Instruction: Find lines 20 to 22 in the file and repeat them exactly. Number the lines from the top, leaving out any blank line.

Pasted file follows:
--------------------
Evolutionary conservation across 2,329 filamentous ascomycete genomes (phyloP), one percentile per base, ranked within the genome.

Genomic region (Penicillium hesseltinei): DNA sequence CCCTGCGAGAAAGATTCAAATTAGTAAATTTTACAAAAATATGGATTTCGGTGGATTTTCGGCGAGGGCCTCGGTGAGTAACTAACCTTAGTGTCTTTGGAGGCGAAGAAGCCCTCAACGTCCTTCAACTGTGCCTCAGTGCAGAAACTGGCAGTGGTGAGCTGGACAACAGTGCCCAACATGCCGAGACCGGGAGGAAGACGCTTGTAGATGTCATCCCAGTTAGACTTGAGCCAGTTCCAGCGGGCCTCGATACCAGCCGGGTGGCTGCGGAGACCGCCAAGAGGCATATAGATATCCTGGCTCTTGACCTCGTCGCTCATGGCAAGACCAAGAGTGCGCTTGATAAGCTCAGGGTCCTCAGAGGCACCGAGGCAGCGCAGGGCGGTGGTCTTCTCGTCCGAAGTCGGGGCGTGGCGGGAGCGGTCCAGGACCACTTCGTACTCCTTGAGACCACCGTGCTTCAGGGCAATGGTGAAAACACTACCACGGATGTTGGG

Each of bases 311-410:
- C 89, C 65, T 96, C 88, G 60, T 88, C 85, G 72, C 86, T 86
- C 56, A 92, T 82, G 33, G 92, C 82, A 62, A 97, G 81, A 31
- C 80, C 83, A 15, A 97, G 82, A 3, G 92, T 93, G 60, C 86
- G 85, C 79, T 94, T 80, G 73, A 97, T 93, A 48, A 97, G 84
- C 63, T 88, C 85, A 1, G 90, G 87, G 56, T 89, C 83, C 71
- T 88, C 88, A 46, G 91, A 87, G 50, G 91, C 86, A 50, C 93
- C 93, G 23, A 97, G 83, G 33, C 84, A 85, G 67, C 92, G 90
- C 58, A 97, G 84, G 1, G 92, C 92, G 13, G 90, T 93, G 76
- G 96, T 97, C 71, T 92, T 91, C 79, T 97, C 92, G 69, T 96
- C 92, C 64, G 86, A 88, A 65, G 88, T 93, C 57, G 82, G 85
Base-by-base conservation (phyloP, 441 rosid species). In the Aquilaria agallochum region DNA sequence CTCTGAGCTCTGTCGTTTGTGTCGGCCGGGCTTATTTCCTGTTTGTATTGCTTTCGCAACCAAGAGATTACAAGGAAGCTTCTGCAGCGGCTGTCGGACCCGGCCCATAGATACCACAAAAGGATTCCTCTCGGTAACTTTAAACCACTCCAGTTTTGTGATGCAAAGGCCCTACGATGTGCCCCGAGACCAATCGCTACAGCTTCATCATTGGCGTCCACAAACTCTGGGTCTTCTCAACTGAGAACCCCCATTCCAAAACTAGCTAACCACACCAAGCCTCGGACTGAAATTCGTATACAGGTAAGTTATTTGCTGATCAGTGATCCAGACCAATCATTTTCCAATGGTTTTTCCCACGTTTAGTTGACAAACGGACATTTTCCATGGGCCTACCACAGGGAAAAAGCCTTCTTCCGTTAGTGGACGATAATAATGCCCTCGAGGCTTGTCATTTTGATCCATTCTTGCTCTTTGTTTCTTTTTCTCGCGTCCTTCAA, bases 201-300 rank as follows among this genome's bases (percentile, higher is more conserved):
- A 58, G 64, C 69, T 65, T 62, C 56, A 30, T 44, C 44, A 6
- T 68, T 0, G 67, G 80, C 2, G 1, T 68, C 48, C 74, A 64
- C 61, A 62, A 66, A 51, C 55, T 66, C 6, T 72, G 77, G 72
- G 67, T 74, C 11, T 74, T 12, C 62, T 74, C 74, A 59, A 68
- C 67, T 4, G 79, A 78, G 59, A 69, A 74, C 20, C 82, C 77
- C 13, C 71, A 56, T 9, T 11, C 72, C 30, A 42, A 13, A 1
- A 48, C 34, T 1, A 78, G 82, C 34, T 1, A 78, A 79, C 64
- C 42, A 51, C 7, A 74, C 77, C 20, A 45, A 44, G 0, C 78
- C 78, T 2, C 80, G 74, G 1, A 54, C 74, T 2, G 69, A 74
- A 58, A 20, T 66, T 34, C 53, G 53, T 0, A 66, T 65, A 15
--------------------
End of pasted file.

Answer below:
- C 13, C 71, A 56, T 9, T 11, C 72, C 30, A 42, A 13, A 1
- A 48, C 34, T 1, A 78, G 82, C 34, T 1, A 78, A 79, C 64
- C 42, A 51, C 7, A 74, C 77, C 20, A 45, A 44, G 0, C 78